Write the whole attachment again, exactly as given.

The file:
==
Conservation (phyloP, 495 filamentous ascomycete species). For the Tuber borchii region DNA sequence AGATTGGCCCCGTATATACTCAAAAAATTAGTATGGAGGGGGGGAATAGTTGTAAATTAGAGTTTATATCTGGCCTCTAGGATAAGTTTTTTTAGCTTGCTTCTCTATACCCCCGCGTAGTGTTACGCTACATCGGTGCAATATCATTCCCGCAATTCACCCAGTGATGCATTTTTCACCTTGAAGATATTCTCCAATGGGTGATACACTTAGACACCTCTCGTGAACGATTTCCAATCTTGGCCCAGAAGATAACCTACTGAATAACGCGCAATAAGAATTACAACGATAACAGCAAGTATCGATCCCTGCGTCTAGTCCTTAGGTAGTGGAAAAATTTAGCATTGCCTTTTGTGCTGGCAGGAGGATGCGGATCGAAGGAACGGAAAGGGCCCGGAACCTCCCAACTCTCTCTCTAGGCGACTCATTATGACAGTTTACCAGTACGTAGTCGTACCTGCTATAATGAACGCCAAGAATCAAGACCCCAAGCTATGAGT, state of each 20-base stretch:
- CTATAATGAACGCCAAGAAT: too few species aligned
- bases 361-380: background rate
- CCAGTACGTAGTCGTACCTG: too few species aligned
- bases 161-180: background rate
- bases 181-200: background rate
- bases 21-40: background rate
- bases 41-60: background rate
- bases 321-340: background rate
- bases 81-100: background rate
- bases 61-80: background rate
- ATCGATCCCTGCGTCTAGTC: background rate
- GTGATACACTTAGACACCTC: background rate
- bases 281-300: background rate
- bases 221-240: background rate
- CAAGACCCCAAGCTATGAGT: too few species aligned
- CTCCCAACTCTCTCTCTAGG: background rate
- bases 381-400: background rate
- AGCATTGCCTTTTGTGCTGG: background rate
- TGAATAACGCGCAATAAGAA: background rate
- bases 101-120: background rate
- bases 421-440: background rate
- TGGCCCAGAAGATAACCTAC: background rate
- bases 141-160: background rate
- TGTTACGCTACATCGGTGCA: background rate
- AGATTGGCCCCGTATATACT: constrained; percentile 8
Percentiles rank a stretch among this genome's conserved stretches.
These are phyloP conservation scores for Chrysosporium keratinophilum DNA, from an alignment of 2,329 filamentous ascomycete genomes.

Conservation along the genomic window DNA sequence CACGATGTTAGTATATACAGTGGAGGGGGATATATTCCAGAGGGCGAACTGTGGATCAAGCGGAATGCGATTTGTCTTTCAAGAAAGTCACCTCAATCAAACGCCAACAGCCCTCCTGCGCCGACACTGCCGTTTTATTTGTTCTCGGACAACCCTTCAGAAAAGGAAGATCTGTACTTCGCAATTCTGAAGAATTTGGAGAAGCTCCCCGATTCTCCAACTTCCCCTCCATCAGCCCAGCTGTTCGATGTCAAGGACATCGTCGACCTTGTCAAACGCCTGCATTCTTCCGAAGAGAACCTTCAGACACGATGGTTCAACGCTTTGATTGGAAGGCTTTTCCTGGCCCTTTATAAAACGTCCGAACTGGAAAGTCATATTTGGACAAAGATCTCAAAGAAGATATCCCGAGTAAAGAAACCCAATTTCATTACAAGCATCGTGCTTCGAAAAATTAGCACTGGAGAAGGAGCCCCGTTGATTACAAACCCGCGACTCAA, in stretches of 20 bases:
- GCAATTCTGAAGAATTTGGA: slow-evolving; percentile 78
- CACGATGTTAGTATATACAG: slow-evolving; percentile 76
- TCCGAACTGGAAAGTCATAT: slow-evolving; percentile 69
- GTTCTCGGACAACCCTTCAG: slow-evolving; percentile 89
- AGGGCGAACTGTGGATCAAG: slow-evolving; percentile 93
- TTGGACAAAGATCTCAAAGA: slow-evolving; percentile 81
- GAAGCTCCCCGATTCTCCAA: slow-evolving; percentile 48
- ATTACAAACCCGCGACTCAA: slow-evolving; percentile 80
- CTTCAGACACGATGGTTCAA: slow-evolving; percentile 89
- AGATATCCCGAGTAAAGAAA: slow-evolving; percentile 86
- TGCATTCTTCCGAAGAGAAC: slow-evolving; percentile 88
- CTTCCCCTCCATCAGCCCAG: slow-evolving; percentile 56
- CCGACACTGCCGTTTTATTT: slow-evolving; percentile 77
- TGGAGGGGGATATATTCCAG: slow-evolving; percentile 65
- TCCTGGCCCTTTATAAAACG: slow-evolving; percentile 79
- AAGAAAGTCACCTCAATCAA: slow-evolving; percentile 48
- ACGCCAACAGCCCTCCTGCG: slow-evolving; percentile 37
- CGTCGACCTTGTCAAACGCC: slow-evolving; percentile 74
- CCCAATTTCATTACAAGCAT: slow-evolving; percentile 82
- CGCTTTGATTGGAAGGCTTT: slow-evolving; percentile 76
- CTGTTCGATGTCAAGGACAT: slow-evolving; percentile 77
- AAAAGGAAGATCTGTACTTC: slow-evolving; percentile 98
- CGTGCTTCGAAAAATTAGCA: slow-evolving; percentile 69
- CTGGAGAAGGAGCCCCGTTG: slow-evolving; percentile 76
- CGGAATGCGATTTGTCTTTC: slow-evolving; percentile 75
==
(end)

Conservation (phyloP, 495 filamentous ascomycete species). For the Tuber borchii region DNA sequence AGATTGGCCCCGTATATACTCAAAAAATTAGTATGGAGGGGGGGAATAGTTGTAAATTAGAGTTTATATCTGGCCTCTAGGATAAGTTTTTTTAGCTTGCTTCTCTATACCCCCGCGTAGTGTTACGCTACATCGGTGCAATATCATTCCCGCAATTCACCCAGTGATGCATTTTTCACCTTGAAGATATTCTCCAATGGGTGATACACTTAGACACCTCTCGTGAACGATTTCCAATCTTGGCCCAGAAGATAACCTACTGAATAACGCGCAATAAGAATTACAACGATAACAGCAAGTATCGATCCCTGCGTCTAGTCCTTAGGTAGTGGAAAAATTTAGCATTGCCTTTTGTGCTGGCAGGAGGATGCGGATCGAAGGAACGGAAAGGGCCCGGAACCTCCCAACTCTCTCTCTAGGCGACTCATTATGACAGTTTACCAGTACGTAGTCGTACCTGCTATAATGAACGCCAAGAATCAAGACCCCAAGCTATGAGT, state of each 20-base stretch:
- CTATAATGAACGCCAAGAAT: too few species aligned
- bases 361-380: background rate
- CCAGTACGTAGTCGTACCTG: too few species aligned
- bases 161-180: background rate
- bases 181-200: background rate
- bases 21-40: background rate
- bases 41-60: background rate
- bases 321-340: background rate
- bases 81-100: background rate
- bases 61-80: background rate
- ATCGATCCCTGCGTCTAGTC: background rate
- GTGATACACTTAGACACCTC: background rate
- bases 281-300: background rate
- bases 221-240: background rate
- CAAGACCCCAAGCTATGAGT: too few species aligned
- CTCCCAACTCTCTCTCTAGG: background rate
- bases 381-400: background rate
- AGCATTGCCTTTTGTGCTGG: background rate
- TGAATAACGCGCAATAAGAA: background rate
- bases 101-120: background rate
- bases 421-440: background rate
- TGGCCCAGAAGATAACCTAC: background rate
- bases 141-160: background rate
- TGTTACGCTACATCGGTGCA: background rate
- AGATTGGCCCCGTATATACT: constrained; percentile 8
Percentiles rank a stretch among this genome's conserved stretches.
These are phyloP conservation scores for Chrysosporium keratinophilum DNA, from an alignment of 2,329 filamentous ascomycete genomes.

Conservation along the genomic window DNA sequence CACGATGTTAGTATATACAGTGGAGGGGGATATATTCCAGAGGGCGAACTGTGGATCAAGCGGAATGCGATTTGTCTTTCAAGAAAGTCACCTCAATCAAACGCCAACAGCCCTCCTGCGCCGACACTGCCGTTTTATTTGTTCTCGGACAACCCTTCAGAAAAGGAAGATCTGTACTTCGCAATTCTGAAGAATTTGGAGAAGCTCCCCGATTCTCCAACTTCCCCTCCATCAGCCCAGCTGTTCGATGTCAAGGACATCGTCGACCTTGTCAAACGCCTGCATTCTTCCGAAGAGAACCTTCAGACACGATGGTTCAACGCTTTGATTGGAAGGCTTTTCCTGGCCCTTTATAAAACGTCCGAACTGGAAAGTCATATTTGGACAAAGATCTCAAAGAAGATATCCCGAGTAAAGAAACCCAATTTCATTACAAGCATCGTGCTTCGAAAAATTAGCACTGGAGAAGGAGCCCCGTTGATTACAAACCCGCGACTCAA, in stretches of 20 bases:
- GCAATTCTGAAGAATTTGGA: slow-evolving; percentile 78
- CACGATGTTAGTATATACAG: slow-evolving; percentile 76
- TCCGAACTGGAAAGTCATAT: slow-evolving; percentile 69
- GTTCTCGGACAACCCTTCAG: slow-evolving; percentile 89
- AGGGCGAACTGTGGATCAAG: slow-evolving; percentile 93
- TTGGACAAAGATCTCAAAGA: slow-evolving; percentile 81
- GAAGCTCCCCGATTCTCCAA: slow-evolving; percentile 48
- ATTACAAACCCGCGACTCAA: slow-evolving; percentile 80
- CTTCAGACACGATGGTTCAA: slow-evolving; percentile 89
- AGATATCCCGAGTAAAGAAA: slow-evolving; percentile 86
- TGCATTCTTCCGAAGAGAAC: slow-evolving; percentile 88
- CTTCCCCTCCATCAGCCCAG: slow-evolving; percentile 56
- CCGACACTGCCGTTTTATTT: slow-evolving; percentile 77
- TGGAGGGGGATATATTCCAG: slow-evolving; percentile 65
- TCCTGGCCCTTTATAAAACG: slow-evolving; percentile 79
- AAGAAAGTCACCTCAATCAA: slow-evolving; percentile 48
- ACGCCAACAGCCCTCCTGCG: slow-evolving; percentile 37
- CGTCGACCTTGTCAAACGCC: slow-evolving; percentile 74
- CCCAATTTCATTACAAGCAT: slow-evolving; percentile 82
- CGCTTTGATTGGAAGGCTTT: slow-evolving; percentile 76
- CTGTTCGATGTCAAGGACAT: slow-evolving; percentile 77
- AAAAGGAAGATCTGTACTTC: slow-evolving; percentile 98
- CGTGCTTCGAAAAATTAGCA: slow-evolving; percentile 69
- CTGGAGAAGGAGCCCCGTTG: slow-evolving; percentile 76
- CGGAATGCGATTTGTCTTTC: slow-evolving; percentile 75